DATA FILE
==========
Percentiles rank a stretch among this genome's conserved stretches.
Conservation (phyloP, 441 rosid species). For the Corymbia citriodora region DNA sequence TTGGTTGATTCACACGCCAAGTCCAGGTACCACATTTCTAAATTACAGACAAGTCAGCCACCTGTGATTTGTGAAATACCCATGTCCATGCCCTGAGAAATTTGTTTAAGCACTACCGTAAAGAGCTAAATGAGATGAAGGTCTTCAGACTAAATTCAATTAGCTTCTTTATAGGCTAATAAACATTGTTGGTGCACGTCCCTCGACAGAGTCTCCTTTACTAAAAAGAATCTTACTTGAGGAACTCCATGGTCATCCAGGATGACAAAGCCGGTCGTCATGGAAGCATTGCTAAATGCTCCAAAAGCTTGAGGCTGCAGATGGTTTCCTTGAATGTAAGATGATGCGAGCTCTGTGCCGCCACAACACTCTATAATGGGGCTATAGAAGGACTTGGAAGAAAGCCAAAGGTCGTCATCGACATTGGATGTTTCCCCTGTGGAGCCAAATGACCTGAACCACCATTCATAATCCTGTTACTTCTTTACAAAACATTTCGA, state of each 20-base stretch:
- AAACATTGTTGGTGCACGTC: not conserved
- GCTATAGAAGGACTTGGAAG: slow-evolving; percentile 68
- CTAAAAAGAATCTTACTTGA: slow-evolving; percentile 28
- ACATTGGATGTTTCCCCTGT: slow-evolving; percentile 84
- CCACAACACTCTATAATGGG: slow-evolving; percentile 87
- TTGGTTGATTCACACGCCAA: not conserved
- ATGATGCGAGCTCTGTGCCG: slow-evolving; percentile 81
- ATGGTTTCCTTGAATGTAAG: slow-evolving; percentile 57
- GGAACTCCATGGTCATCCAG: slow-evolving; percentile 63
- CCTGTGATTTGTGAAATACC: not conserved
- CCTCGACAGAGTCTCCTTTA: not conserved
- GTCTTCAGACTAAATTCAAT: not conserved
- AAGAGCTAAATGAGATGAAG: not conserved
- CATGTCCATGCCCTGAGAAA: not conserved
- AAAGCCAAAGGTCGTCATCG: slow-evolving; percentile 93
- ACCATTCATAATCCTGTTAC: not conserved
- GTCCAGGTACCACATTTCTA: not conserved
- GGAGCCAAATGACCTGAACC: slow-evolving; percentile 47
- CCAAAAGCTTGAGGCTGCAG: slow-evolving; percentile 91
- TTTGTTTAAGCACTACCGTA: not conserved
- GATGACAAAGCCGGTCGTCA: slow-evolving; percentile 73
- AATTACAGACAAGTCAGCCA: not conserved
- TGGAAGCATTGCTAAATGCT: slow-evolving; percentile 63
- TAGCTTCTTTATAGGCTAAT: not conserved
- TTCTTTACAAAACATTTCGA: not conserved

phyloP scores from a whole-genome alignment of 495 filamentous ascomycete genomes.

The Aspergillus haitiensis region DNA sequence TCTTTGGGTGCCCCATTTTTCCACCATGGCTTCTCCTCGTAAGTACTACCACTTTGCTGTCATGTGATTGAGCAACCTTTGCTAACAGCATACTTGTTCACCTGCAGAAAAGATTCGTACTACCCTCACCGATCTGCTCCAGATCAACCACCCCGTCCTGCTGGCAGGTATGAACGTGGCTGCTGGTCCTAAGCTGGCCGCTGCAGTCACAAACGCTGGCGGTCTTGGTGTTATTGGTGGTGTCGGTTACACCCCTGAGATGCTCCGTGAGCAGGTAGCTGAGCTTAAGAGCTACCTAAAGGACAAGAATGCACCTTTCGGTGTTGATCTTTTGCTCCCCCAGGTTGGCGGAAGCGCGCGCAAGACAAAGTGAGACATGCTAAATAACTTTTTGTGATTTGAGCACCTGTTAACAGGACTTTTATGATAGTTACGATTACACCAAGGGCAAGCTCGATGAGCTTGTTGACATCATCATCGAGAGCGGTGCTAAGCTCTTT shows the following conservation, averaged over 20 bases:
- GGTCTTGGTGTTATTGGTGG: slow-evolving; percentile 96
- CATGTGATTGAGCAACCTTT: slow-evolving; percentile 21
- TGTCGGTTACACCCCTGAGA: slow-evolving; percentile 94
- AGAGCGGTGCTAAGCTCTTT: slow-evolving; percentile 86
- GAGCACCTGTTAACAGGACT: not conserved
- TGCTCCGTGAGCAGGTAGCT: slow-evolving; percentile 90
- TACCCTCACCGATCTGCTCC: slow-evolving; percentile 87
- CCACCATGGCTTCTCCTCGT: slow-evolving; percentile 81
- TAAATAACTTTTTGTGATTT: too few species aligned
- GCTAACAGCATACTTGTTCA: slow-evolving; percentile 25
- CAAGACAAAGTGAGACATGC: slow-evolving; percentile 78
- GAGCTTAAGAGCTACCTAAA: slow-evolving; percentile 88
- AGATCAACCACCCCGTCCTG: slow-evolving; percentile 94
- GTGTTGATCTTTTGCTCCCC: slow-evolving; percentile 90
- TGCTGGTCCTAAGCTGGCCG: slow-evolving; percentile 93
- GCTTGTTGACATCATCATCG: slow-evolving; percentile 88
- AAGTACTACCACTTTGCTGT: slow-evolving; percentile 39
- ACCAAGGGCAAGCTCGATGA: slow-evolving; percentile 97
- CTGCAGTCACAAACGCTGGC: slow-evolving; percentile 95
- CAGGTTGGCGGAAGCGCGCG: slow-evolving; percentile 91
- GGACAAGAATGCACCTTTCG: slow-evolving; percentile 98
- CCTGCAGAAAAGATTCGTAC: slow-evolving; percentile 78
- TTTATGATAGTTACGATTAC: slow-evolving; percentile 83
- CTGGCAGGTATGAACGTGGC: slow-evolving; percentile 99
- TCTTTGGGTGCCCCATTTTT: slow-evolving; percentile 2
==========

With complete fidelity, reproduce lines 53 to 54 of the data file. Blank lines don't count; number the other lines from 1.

- CTGGCAGGTATGAACGTGGC: slow-evolving; percentile 99
- TCTTTGGGTGCCCCATTTTT: slow-evolving; percentile 2